The best monolingual French dictionary app: Dictionnaire français by Farlex

Despite what you might expect: linguists hate dictionaries. Here’s why.


Despite what you might expect: linguists hate dictionaries.  They’re the bane of our existence, really–these things that Linguistics 101 students appeal to in defense of the crap explanations of how language works that they learnt in some grade school “English” class.  Here’s a list of problems with dictionary definitions alone from a draft of a paper of mine:

Some problems with definitions in dictionaries. Picture source: draft of a paper by me.

Dictionaries have more problems than just their definitions.  See here for a post on some of them.  It includes links to many other pieces on the topic, including an interview with the amazing Deborah Cameron.

That doesn’t mean that I don’t own and use them, though–a lot of them.  In fact, I have lots of different kinds of dictionaries.  One of the basic distinctions between kinds of dictionaries that you’re likely to be interested in if you’re reading a blog like this one is that between monolingual and bilingual dictionaries.

monolingual dictionary gives the meanings of words in some language by providing definitions in that language itself.  As Wikipedia puts it: The word dictionary (unqualified) is usually understood to refer to a general purpose monolingual dictionary.[4]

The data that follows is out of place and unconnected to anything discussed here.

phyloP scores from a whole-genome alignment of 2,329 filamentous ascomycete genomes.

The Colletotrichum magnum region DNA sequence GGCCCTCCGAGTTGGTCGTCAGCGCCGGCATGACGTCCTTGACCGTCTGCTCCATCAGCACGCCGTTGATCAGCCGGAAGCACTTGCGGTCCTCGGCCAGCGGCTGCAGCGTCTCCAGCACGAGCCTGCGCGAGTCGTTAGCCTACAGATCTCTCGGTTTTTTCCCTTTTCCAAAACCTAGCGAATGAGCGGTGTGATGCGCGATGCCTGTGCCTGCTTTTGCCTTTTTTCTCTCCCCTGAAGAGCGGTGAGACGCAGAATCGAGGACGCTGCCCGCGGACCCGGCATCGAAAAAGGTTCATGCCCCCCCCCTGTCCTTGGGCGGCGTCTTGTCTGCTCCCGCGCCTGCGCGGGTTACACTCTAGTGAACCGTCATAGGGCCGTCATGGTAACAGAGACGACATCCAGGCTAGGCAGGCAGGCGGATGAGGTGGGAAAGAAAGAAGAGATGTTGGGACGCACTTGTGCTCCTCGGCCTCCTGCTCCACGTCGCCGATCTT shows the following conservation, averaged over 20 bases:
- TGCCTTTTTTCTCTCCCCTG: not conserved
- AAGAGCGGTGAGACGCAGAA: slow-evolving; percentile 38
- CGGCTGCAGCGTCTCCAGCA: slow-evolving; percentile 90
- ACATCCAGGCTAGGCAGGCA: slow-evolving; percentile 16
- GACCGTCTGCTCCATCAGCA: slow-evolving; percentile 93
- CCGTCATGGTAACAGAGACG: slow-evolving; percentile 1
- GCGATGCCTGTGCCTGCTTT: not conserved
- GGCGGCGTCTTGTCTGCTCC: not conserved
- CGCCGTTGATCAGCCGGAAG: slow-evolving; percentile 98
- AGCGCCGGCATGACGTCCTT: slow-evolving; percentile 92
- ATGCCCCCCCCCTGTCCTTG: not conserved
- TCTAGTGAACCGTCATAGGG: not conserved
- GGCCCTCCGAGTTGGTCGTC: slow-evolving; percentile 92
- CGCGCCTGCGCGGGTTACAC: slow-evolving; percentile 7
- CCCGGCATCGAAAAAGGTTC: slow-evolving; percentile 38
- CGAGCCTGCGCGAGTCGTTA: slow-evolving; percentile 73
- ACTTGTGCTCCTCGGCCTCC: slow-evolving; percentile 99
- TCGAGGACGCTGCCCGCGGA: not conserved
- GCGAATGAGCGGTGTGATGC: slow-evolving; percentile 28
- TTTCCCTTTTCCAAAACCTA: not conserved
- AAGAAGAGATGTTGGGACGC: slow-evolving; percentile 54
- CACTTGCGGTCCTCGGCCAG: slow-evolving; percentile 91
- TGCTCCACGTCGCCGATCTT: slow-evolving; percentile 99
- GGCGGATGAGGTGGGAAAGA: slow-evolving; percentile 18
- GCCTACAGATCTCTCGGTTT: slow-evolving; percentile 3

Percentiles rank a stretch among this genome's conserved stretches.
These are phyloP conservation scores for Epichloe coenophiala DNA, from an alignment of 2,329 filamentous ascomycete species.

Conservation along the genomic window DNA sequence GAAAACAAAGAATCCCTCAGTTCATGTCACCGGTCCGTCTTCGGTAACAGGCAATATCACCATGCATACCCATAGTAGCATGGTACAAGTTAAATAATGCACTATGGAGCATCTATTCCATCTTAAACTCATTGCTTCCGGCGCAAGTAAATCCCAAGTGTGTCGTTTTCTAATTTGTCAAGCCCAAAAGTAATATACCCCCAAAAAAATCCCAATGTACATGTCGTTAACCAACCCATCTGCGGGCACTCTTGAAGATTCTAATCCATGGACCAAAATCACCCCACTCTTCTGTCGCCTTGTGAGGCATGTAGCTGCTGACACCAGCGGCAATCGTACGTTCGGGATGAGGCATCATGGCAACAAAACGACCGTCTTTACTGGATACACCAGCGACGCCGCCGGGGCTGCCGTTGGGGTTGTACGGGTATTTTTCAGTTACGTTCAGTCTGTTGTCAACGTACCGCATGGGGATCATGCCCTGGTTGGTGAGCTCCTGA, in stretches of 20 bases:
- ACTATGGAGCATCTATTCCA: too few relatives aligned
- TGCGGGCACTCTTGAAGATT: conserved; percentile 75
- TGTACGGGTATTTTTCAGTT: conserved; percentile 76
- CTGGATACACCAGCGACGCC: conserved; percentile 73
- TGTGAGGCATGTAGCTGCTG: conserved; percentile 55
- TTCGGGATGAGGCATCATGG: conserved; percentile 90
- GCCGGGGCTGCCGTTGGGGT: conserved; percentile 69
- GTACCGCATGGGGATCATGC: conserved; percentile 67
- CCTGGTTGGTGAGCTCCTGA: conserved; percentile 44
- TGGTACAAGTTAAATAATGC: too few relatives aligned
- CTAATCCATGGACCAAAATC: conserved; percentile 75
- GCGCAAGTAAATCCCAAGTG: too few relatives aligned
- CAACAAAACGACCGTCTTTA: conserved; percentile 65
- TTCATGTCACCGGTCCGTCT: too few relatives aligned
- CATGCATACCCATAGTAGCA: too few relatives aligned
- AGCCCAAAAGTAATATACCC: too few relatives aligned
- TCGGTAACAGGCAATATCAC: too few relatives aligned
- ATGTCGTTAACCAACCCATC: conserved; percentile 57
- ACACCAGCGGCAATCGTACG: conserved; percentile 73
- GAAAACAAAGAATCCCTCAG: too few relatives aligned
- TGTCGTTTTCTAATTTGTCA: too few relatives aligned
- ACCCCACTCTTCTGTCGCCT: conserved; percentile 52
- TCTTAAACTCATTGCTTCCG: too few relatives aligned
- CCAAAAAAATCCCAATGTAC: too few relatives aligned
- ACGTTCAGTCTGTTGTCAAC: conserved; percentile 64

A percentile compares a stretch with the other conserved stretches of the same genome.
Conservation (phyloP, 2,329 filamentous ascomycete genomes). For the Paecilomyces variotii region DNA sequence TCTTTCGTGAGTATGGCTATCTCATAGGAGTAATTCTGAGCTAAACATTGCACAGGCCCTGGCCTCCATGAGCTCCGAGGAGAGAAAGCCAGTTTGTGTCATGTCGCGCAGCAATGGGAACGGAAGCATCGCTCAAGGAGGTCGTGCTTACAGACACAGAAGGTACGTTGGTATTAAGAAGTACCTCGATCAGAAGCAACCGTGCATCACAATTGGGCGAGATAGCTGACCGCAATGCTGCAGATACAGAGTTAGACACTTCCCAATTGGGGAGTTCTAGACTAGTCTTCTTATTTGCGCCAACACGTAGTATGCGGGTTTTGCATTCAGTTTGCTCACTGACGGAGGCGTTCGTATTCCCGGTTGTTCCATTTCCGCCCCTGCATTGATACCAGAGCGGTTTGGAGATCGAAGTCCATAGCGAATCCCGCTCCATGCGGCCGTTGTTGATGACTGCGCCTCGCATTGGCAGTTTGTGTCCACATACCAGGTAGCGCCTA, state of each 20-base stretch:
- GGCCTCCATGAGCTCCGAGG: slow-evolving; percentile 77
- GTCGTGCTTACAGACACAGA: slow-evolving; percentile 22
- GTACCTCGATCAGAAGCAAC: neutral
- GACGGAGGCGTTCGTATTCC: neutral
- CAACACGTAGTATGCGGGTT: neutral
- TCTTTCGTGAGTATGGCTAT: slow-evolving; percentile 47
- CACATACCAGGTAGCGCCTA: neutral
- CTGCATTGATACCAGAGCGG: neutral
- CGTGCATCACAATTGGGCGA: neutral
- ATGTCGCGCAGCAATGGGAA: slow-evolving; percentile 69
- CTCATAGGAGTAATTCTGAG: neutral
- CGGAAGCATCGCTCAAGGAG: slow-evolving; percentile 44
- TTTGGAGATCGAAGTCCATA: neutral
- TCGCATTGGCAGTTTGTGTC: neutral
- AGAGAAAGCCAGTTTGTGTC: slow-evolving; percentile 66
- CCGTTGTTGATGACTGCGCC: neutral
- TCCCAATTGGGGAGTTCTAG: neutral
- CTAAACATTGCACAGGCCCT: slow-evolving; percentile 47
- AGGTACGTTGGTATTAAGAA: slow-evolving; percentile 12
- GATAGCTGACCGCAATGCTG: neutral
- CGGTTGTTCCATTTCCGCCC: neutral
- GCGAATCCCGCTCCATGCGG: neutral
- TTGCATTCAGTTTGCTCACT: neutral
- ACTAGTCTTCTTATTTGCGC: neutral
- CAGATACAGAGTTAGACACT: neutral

At some point in your study of a language, you need a monolingual dictionary of that language.  English-French/French-English dictionaries will get you a long way, and often they suffice, but sometimes you really do need a monolingual dictionary of whatever language it is that you’re interested in.  (Case in point: recently I was trying to figure out the distinctions between some words referring to light—chatoyer, scintiller, briller, stuff like that.  Finding the English translations didn’t really help, because some of those can be translated by the same words in English, and I couldn’t swear that I can completely differentiate between the words in English, either.  As a point of reference: English is my native language, and I scored in the top 1 percentile on the vocabulary portion of the GRE.  I had to go to a monolingual French dictionary to find out that chatoyer necessarily involves reflection, scintiller necessarily involves intermittence, etc.  With those aspects of the definitions in hand, I could go look at actual examples of usage, and see what kinds of things can be the subjects of those verbs–for example, scintiller is often used with stars or to describe the night sky.)